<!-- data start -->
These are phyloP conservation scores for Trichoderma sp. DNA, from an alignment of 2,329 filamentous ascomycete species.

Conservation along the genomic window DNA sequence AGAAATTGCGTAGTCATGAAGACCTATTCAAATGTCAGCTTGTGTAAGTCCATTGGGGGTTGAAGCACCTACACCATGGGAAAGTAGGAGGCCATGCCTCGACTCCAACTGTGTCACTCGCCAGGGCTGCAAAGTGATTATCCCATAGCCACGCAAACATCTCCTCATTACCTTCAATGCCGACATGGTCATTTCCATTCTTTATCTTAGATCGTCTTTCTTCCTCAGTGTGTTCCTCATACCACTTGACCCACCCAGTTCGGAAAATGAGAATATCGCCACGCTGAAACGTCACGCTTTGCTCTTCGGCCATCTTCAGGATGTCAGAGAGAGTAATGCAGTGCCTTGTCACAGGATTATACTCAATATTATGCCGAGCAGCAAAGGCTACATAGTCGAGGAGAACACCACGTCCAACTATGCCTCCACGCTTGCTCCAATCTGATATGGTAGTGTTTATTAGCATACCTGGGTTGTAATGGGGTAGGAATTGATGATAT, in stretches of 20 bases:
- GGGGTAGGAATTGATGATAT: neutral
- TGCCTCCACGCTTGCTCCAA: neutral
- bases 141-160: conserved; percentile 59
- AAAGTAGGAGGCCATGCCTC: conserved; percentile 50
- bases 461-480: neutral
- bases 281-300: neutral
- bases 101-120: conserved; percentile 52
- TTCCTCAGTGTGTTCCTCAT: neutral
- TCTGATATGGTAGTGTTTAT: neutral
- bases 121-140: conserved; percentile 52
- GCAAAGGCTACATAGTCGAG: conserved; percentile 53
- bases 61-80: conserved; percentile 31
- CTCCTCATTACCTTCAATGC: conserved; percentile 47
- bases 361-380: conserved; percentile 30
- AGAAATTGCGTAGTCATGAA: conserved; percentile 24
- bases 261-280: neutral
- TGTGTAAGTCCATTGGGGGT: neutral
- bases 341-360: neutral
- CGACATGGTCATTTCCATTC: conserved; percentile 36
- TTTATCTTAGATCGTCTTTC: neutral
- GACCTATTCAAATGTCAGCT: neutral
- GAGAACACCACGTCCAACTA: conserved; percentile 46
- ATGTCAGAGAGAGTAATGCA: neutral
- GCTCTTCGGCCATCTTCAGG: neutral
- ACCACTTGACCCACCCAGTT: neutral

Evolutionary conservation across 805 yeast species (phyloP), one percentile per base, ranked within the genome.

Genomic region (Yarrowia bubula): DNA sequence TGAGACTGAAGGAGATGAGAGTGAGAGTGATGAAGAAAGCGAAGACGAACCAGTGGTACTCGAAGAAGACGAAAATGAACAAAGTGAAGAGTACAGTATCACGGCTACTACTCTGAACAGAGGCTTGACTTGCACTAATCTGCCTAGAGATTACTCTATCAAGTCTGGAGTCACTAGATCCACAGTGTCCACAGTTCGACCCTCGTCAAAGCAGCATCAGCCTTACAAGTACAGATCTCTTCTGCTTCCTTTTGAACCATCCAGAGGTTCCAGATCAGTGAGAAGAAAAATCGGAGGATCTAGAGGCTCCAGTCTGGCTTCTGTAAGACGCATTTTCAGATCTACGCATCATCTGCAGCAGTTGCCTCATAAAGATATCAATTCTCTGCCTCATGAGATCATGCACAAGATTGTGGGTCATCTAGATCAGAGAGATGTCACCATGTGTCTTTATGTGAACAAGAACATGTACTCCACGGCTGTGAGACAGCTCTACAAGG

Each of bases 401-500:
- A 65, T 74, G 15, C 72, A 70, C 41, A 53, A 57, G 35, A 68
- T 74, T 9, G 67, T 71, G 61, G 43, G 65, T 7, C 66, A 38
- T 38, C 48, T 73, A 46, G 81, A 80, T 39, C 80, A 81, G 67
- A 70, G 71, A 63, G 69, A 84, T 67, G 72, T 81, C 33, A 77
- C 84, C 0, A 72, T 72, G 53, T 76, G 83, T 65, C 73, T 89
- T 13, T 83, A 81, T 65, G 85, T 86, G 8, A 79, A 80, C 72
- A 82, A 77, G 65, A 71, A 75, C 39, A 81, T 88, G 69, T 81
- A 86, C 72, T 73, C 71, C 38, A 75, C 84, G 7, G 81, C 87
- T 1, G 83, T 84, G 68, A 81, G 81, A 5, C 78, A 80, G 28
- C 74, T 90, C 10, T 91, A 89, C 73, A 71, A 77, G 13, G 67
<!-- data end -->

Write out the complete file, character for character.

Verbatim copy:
These are phyloP conservation scores for Trichoderma sp. DNA, from an alignment of 2,329 filamentous ascomycete species.

Conservation along the genomic window DNA sequence AGAAATTGCGTAGTCATGAAGACCTATTCAAATGTCAGCTTGTGTAAGTCCATTGGGGGTTGAAGCACCTACACCATGGGAAAGTAGGAGGCCATGCCTCGACTCCAACTGTGTCACTCGCCAGGGCTGCAAAGTGATTATCCCATAGCCACGCAAACATCTCCTCATTACCTTCAATGCCGACATGGTCATTTCCATTCTTTATCTTAGATCGTCTTTCTTCCTCAGTGTGTTCCTCATACCACTTGACCCACCCAGTTCGGAAAATGAGAATATCGCCACGCTGAAACGTCACGCTTTGCTCTTCGGCCATCTTCAGGATGTCAGAGAGAGTAATGCAGTGCCTTGTCACAGGATTATACTCAATATTATGCCGAGCAGCAAAGGCTACATAGTCGAGGAGAACACCACGTCCAACTATGCCTCCACGCTTGCTCCAATCTGATATGGTAGTGTTTATTAGCATACCTGGGTTGTAATGGGGTAGGAATTGATGATAT, in stretches of 20 bases:
- GGGGTAGGAATTGATGATAT: neutral
- TGCCTCCACGCTTGCTCCAA: neutral
- bases 141-160: conserved; percentile 59
- AAAGTAGGAGGCCATGCCTC: conserved; percentile 50
- bases 461-480: neutral
- bases 281-300: neutral
- bases 101-120: conserved; percentile 52
- TTCCTCAGTGTGTTCCTCAT: neutral
- TCTGATATGGTAGTGTTTAT: neutral
- bases 121-140: conserved; percentile 52
- GCAAAGGCTACATAGTCGAG: conserved; percentile 53
- bases 61-80: conserved; percentile 31
- CTCCTCATTACCTTCAATGC: conserved; percentile 47
- bases 361-380: conserved; percentile 30
- AGAAATTGCGTAGTCATGAA: conserved; percentile 24
- bases 261-280: neutral
- TGTGTAAGTCCATTGGGGGT: neutral
- bases 341-360: neutral
- CGACATGGTCATTTCCATTC: conserved; percentile 36
- TTTATCTTAGATCGTCTTTC: neutral
- GACCTATTCAAATGTCAGCT: neutral
- GAGAACACCACGTCCAACTA: conserved; percentile 46
- ATGTCAGAGAGAGTAATGCA: neutral
- GCTCTTCGGCCATCTTCAGG: neutral
- ACCACTTGACCCACCCAGTT: neutral

Evolutionary conservation across 805 yeast species (phyloP), one percentile per base, ranked within the genome.

Genomic region (Yarrowia bubula): DNA sequence TGAGACTGAAGGAGATGAGAGTGAGAGTGATGAAGAAAGCGAAGACGAACCAGTGGTACTCGAAGAAGACGAAAATGAACAAAGTGAAGAGTACAGTATCACGGCTACTACTCTGAACAGAGGCTTGACTTGCACTAATCTGCCTAGAGATTACTCTATCAAGTCTGGAGTCACTAGATCCACAGTGTCCACAGTTCGACCCTCGTCAAAGCAGCATCAGCCTTACAAGTACAGATCTCTTCTGCTTCCTTTTGAACCATCCAGAGGTTCCAGATCAGTGAGAAGAAAAATCGGAGGATCTAGAGGCTCCAGTCTGGCTTCTGTAAGACGCATTTTCAGATCTACGCATCATCTGCAGCAGTTGCCTCATAAAGATATCAATTCTCTGCCTCATGAGATCATGCACAAGATTGTGGGTCATCTAGATCAGAGAGATGTCACCATGTGTCTTTATGTGAACAAGAACATGTACTCCACGGCTGTGAGACAGCTCTACAAGG

Each of bases 401-500:
- A 65, T 74, G 15, C 72, A 70, C 41, A 53, A 57, G 35, A 68
- T 74, T 9, G 67, T 71, G 61, G 43, G 65, T 7, C 66, A 38
- T 38, C 48, T 73, A 46, G 81, A 80, T 39, C 80, A 81, G 67
- A 70, G 71, A 63, G 69, A 84, T 67, G 72, T 81, C 33, A 77
- C 84, C 0, A 72, T 72, G 53, T 76, G 83, T 65, C 73, T 89
- T 13, T 83, A 81, T 65, G 85, T 86, G 8, A 79, A 80, C 72
- A 82, A 77, G 65, A 71, A 75, C 39, A 81, T 88, G 69, T 81
- A 86, C 72, T 73, C 71, C 38, A 75, C 84, G 7, G 81, C 87
- T 1, G 83, T 84, G 68, A 81, G 81, A 5, C 78, A 80, G 28
- C 74, T 90, C 10, T 91, A 89, C 73, A 71, A 77, G 13, G 67